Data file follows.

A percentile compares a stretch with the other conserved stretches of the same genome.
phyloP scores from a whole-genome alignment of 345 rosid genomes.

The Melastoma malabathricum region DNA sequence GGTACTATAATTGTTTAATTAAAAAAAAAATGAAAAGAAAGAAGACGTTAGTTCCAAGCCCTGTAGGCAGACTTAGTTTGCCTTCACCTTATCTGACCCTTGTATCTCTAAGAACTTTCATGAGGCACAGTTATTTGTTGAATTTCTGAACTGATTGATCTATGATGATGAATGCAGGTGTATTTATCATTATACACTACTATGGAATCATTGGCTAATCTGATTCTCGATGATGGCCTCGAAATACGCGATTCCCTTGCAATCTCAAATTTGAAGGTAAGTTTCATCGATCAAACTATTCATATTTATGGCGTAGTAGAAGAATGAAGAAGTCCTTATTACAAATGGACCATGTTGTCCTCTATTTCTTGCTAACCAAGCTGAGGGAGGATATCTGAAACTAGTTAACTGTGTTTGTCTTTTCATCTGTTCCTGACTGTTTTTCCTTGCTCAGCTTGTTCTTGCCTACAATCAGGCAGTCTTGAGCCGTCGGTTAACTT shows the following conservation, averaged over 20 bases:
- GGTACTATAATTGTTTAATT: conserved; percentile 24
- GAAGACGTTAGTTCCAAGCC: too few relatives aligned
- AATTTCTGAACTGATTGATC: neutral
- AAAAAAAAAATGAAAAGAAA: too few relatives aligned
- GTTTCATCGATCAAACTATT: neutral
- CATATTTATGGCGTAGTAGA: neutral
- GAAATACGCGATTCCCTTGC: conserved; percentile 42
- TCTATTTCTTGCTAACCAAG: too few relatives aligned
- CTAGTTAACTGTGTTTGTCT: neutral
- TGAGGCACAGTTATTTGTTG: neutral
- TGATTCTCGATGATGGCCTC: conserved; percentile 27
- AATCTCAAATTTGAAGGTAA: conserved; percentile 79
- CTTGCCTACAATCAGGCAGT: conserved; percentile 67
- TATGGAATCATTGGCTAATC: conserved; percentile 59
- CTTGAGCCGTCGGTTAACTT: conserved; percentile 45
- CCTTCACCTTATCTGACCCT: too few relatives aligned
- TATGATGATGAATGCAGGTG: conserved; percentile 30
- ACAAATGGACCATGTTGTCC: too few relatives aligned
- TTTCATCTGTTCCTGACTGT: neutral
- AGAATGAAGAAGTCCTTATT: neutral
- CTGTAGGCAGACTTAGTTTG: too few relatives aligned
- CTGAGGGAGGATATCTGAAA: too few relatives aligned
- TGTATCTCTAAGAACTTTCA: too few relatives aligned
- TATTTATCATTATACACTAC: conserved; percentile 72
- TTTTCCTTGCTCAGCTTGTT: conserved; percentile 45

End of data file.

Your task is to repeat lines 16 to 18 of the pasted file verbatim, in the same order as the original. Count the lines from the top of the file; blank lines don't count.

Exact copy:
- CTTGCCTACAATCAGGCAGT: conserved; percentile 67
- TATGGAATCATTGGCTAATC: conserved; percentile 59
- CTTGAGCCGTCGGTTAACTT: conserved; percentile 45